Having said that, I will name one red wine for your entrée. It’s Rapsani; you’ll find it without difficulty. I choose it because the vineyards of Rapsani, just under Mount Olympus, really must overlap with those that produced “gentle and bountiful Magnesian” wine (according to that same speech by Dionysus); I believe, too, that this was the same wine that neighboring Peparethos later exported to Egypt, and that the royal physician recommended to King Ptolemy.

Dessert
What about the classical wines that are not linked to cities of origin? Can we find any further continuities?

There were indeed some very famous wines whose names don’t fit the geographical naming pattern. In the Iliad, Homer doesn’t mention any of those fine local wines named above. Were they not yet famous? Or didn’t Homer care about wine origins? Instead, Homeric heroes drank Pramneios oinos, “Pramnian wine,” which is a very puzzling name. There were many conflicting views about what kind of wine it was. Was it dry (as Galen thought) or sweet (as many others thought)? Was it from Ikaria (as some have argued in modern times) or from Smyrna or Ephesus (which is where winemakers marketed so-called “Pramnian wines” in the Roman empire)? It is impossible to say.

There’s another wine: Homer’s contemporary, Hesiod, in his Works and Days, advises the tired farmer laboring during hot June days to take a picnic in the shade and drink Biblinos oinos, “Bibline wine.” Again, people in later eras could discover nothing about Bibline wine. Some thought it came from Naxos, which was connected with Dionysus and his worship. Some thought the “Bibline mountains” were in Thrace, although no one could say exactly where. In the end, therefore, although one might find old-fashioned local wines on Naxos, Ikaria, or Thrace, it is only by a leap of faith that they can be linked with the “Pramnian” or “Bibline” wines of 700 BCE: the early texts are too uncertain and contradictory, and the historical gap is too wide to cross.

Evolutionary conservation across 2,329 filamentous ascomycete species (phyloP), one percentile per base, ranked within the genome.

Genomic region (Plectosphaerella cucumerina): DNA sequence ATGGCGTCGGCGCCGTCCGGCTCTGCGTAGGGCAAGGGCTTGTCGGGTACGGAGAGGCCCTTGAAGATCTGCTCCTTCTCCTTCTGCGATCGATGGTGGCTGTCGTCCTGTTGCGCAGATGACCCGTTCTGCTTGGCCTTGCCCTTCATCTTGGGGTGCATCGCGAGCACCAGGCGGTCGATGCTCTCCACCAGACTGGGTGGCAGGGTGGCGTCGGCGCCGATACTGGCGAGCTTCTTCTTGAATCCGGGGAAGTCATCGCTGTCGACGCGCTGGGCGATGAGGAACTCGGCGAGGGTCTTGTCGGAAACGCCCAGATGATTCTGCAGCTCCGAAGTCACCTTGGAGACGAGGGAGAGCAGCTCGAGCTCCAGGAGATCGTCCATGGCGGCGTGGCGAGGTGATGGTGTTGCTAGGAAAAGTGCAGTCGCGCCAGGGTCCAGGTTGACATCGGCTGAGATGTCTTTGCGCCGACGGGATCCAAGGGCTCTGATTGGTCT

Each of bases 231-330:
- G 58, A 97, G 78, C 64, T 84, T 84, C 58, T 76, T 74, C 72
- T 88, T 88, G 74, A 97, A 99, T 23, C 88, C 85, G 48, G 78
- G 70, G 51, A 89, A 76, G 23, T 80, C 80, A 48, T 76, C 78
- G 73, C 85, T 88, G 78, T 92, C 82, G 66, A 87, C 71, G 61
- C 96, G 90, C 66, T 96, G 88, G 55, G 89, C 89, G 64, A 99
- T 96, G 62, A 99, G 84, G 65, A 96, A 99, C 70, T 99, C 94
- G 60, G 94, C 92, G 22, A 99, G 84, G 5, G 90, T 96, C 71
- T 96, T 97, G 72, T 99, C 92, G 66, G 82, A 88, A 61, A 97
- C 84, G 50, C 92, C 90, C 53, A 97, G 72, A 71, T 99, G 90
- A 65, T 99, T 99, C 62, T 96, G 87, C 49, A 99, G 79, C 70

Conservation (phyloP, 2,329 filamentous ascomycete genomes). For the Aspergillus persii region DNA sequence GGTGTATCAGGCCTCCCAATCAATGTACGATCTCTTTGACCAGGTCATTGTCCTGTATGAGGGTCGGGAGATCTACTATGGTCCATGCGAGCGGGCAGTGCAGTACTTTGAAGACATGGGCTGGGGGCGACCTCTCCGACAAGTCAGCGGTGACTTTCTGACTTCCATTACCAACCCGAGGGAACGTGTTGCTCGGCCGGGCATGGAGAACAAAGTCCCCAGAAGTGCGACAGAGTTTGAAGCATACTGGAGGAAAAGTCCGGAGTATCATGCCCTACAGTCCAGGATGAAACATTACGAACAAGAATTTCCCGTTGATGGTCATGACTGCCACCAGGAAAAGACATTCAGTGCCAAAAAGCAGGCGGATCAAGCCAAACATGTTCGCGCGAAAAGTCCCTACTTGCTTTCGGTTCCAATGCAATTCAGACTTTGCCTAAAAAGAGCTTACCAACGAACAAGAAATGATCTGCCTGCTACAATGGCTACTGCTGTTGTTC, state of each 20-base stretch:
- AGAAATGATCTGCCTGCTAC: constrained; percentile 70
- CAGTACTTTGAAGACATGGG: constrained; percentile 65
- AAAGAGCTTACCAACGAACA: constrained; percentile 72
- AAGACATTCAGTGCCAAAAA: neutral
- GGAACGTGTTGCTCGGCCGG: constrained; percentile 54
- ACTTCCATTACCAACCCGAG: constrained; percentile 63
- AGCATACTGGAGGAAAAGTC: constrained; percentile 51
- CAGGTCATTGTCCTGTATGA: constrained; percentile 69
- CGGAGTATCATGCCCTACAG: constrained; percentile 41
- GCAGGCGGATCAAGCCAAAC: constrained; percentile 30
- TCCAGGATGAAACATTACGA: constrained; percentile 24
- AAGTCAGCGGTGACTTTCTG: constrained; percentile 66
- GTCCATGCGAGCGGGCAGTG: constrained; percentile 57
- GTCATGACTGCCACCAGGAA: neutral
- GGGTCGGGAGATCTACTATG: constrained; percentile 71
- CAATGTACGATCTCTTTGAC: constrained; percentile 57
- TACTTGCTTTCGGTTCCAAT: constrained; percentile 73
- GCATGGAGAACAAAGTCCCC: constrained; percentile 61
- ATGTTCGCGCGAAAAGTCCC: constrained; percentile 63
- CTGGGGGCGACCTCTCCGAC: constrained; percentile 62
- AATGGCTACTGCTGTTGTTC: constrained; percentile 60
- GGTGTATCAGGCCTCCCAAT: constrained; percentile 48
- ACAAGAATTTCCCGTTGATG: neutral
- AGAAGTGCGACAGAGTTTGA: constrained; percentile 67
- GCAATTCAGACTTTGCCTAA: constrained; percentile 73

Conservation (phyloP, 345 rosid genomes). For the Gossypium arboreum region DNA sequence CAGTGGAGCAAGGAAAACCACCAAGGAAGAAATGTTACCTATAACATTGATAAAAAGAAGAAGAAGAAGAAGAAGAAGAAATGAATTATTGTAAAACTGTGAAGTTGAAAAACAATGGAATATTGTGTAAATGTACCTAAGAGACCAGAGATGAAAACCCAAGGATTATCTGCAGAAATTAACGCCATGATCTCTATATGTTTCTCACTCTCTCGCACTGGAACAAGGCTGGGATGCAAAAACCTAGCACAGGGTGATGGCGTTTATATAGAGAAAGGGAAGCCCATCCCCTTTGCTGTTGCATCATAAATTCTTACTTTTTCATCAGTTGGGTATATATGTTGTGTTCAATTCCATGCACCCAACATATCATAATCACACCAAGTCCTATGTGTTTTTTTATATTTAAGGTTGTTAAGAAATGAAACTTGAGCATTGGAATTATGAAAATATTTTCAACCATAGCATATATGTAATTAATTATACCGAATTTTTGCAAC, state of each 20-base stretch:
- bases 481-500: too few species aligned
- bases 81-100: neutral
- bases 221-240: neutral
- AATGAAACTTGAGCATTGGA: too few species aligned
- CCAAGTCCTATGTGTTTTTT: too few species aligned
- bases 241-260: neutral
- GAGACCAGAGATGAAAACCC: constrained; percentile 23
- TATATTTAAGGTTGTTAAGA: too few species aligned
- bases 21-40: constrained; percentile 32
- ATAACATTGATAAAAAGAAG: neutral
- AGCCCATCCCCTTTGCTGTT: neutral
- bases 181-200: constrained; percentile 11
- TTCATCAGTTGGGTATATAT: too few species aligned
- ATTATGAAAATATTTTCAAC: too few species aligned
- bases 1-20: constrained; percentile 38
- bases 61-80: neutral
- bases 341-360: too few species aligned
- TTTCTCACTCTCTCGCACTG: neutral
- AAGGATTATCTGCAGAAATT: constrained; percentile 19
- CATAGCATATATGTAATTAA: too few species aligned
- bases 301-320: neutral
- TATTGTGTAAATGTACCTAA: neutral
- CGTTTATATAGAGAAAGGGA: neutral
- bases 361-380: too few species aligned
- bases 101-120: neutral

Finally, there is a third puzzling name for which we cannot come up with answers, but which helped to bridge ancient and modern flavors. Psithios oinos, “Psithian wine,” is not mentioned in the oldest texts, but was well-known by the time of Christ, both to Greeks and to many Romans who prized Greek wines. Virgil mentions it twice. The army pharmacist, Dioscorides, who wrote a detailed survey of medicinal substances, singles out psithia as one of the healthiest of wines and makes clear that this was the name of a grape variety. The variety was important for two reasons: the unripe grapes made good verjuice (a culinary ingredient) and the ripe and semi-dried grapes made an excellent raisin wine, which was strong and sweet. According to Roman sources, the raisin wine made from psithia and melampsithia grapes (the white and red sub-varieties) had a fine flavor “which was not the flavor of wine.” What could that mean? It is difficult to avoid the conclusion that it might have resembled the flavor and aroma of modern muscat grapes, which have a distinct bouquet quite unlike that of other varieties. This suggestion is made by Miles Lambert-Gócs in The Wines of Greece (p. 19). Muscat grapes, just like the ancient psithia, are especially suited to making sweet wine.

All mention of the psithia variety disappears at the end of the Roman period, around 400 CE, and Byzantine sources begin to speak of the moschatos variety. This name clearly derives from “musk,” Greek moschos, a perfume that began to be imported from central Asia at roughly the same date. So moschatos might have been a new name for what was essentially the same old psithia — people began to notice a similarity between its aroma and that of the new exotic perfume — or, alternatively, the moschatos might have been a new or improved variety replacing the old psithia. At any rate, it seems likely that there was some resemblance between the ancient variety and the modern moschatos.

Consider, then, the muscat of Lemnos or Samos, two fine modern dessert wines (the Samian has more of a honeyed taste, while the Lemnian, I think, is even better than the Samian in a good year, with a citrus note to offset the powerful sweetness). When we taste one of these modern Aegean muscats, are we experiencing once more the flavor of the finest sweet raisin wines of classical Greece and Rome?

Andrew Dalby is the author of Siren Feasts: A History of Food and Gastronomy in Greece and Dangerous Tastes: The Story of Spices; his Flavours of Byzantium will be published later this year.